A new robe for Notre-Dame

GEDA construction hoists support restoration of world famous cathedral in Paris

Notre-Dame Cathedral is one of the most visited tourist attractions in Paris. Every year, it attracts millions of visitors from all over the world to the Ile de la Cité in the French capital. But the “old lady” is getting weak. The world famous, centuries-old cathedral is currently undergoing extensive restoration work – supported by a transport platform and two passenger and material hoists from the manufacturer GEDA-Dechentreiter GmbH & Co. KG.

Notre-Dame de Paris is the cathedral of the archdiocese of Paris and can look back at over 850 years of history. The cornerstone was laid in the 12th century, and the masterpiece of French Gothic architecture was built in four phases between 1163 and 1345. This makes Notre-Dame one of the earliest Gothic cathedrals in France. It would be hard to find a visitor who is not amazed by the imposing monument. Up to 10,000 people can fit into the 130 metre long and 48 metre wide nave.

The “old lady” is crumbling

A first glance at the majestic main façades with its two towers makes is hard to believe that the famous landmark is struggling with great problems – the centuries have left significant marks on this impressive Gothic structure.
The structural fabric is crumbling in numerous places, with weather and air pollution taking their toll: The stone on the flying buttresses is highly worn and the popular gargoyles have lost their facial features. In addition to this, water is leaking into the spire at the centre of the cathedral, which in turn has an extreme impact on the roof trusses. Pieces of stone are visible in many places where they have fallen on lower roofs – a safety risk for the numerous visitors.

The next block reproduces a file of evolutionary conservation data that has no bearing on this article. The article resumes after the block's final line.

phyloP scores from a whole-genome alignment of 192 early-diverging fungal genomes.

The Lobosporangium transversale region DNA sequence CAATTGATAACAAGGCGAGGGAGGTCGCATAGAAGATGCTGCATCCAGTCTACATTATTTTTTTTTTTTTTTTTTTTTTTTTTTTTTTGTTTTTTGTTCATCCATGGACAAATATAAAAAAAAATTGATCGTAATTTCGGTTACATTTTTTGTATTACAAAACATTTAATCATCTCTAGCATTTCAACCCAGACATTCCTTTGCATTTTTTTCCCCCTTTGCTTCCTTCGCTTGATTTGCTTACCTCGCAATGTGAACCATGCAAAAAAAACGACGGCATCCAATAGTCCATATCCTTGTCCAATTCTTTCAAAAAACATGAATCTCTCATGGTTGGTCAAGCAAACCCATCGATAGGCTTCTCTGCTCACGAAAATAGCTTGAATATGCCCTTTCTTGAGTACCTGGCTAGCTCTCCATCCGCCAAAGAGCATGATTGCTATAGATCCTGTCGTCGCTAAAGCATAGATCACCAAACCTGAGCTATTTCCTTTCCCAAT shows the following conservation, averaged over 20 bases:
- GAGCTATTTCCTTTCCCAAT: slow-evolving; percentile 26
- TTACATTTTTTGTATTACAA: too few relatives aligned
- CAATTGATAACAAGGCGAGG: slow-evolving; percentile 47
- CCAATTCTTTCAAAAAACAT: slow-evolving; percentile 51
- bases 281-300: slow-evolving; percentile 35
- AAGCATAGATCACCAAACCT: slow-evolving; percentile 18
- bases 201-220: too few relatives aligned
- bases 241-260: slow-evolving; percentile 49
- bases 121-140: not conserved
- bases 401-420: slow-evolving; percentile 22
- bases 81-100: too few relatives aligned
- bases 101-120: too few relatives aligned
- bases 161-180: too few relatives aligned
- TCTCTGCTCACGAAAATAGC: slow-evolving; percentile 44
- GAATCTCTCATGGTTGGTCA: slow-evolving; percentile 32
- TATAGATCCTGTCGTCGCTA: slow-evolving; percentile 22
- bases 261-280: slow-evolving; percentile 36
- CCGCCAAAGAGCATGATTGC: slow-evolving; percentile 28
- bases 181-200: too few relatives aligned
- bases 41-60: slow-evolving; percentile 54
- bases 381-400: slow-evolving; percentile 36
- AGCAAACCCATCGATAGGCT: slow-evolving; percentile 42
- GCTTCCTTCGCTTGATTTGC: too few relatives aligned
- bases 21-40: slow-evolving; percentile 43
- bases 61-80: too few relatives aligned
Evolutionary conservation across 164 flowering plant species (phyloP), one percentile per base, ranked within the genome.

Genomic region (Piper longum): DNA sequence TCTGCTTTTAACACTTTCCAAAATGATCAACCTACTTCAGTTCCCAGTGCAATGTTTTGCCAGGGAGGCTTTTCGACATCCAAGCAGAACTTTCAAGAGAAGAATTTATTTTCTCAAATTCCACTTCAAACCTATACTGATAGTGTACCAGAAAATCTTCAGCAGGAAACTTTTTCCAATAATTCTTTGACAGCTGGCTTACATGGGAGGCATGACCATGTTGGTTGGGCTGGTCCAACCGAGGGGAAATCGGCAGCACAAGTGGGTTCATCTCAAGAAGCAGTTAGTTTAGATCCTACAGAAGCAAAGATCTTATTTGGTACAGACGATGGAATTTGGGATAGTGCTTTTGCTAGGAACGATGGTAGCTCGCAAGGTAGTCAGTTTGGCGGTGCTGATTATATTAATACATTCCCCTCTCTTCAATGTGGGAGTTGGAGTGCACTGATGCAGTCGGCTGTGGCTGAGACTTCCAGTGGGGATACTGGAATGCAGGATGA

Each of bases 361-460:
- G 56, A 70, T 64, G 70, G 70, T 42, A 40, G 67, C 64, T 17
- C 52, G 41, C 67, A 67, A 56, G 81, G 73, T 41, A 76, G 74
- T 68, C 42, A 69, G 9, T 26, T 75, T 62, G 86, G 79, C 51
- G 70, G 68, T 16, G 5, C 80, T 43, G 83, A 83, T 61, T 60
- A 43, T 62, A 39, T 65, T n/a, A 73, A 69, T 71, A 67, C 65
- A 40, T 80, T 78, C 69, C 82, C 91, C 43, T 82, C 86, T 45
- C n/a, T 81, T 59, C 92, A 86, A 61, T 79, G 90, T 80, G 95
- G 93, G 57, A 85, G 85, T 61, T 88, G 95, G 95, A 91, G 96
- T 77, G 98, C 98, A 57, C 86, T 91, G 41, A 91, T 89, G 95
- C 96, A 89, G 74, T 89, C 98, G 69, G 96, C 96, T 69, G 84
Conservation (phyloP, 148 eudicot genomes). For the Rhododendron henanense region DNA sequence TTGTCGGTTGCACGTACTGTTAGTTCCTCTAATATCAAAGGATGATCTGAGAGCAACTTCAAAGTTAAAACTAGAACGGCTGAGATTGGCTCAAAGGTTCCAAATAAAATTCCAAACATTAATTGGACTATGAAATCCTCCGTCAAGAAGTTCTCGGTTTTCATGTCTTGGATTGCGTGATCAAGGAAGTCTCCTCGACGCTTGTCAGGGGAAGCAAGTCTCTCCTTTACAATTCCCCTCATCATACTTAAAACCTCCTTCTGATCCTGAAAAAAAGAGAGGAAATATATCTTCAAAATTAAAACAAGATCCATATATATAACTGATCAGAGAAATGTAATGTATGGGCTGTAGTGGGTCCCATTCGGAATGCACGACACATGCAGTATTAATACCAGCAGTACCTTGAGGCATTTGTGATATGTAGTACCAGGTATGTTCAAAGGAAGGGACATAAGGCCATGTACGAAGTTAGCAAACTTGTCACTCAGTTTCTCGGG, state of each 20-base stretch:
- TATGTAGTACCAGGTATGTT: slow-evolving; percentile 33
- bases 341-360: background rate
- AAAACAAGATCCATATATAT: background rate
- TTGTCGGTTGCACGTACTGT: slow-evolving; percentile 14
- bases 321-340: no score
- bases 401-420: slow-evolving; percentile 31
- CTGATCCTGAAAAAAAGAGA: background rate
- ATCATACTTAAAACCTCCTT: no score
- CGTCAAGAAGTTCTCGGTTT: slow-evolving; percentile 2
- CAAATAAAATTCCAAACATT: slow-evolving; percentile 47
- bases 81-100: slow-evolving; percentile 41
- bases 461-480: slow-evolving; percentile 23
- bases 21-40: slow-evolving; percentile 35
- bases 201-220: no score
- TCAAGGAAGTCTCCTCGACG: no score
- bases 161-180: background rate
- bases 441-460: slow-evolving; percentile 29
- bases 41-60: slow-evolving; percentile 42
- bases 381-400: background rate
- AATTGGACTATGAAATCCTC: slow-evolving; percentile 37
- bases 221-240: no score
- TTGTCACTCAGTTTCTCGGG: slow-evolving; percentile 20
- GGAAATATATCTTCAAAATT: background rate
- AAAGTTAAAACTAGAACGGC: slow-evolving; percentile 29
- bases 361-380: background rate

Those responsible are no longer just worried about the appearance of the building, but also about its structural integrity. In Gothic architecture, all elements are crucial to the structure of the overall building. The flying buttresses, for example, support the main vaults from the outside, while the weight of the small turrets at the end of the buttresses in turn ensure the stability of the overall structure.

When it comes to financing the restoration project, the church is hoping primarily for private donations, as the maintenance budget of 50 million euros provided by the French state is not enough to pay for the necessary work. The “Friends of Notre-Dame de Paris” foundation therefore initiated a fundraising campaign to raise the 100 million euros additionally required for getting the ailing tourist magnet back into shape.

Gothic architecture meets technology

The first construction phase is the restoration of the first flying buttress and the spire.
Two passenger and material hoists as well as a transport platform will be used to repair the old lady on the Ile de la Cité island in the Seine river. To ensure smooth and swift progress of the complex restoration work, the longstanding GEDA customer Altrad Plettac Mefran EURL sold two GEDA Multilift P12 Comfort passenger and material hoists as well as a transport platform GEDA 500 Z/ZP to the scaffolding company Europe Echafaudage SAS.

The two GEDA Multilift P12 hoists used in Paris are the Comfort version. The modular system design of the entire GEDA Multilift range provides the appropriate hoist solution for nearly every construction site application. The compact, pre-installed base unit consists of a car, enclosure, flat cable bin and drive and is delivered as one unit – perfect for HGV transport and container loading. A foundation is not required, which is a tremendous advantage in particular at Notre-Dame cathedral, as the organisers want to avoid restricting the flow of visitors through the restoration work.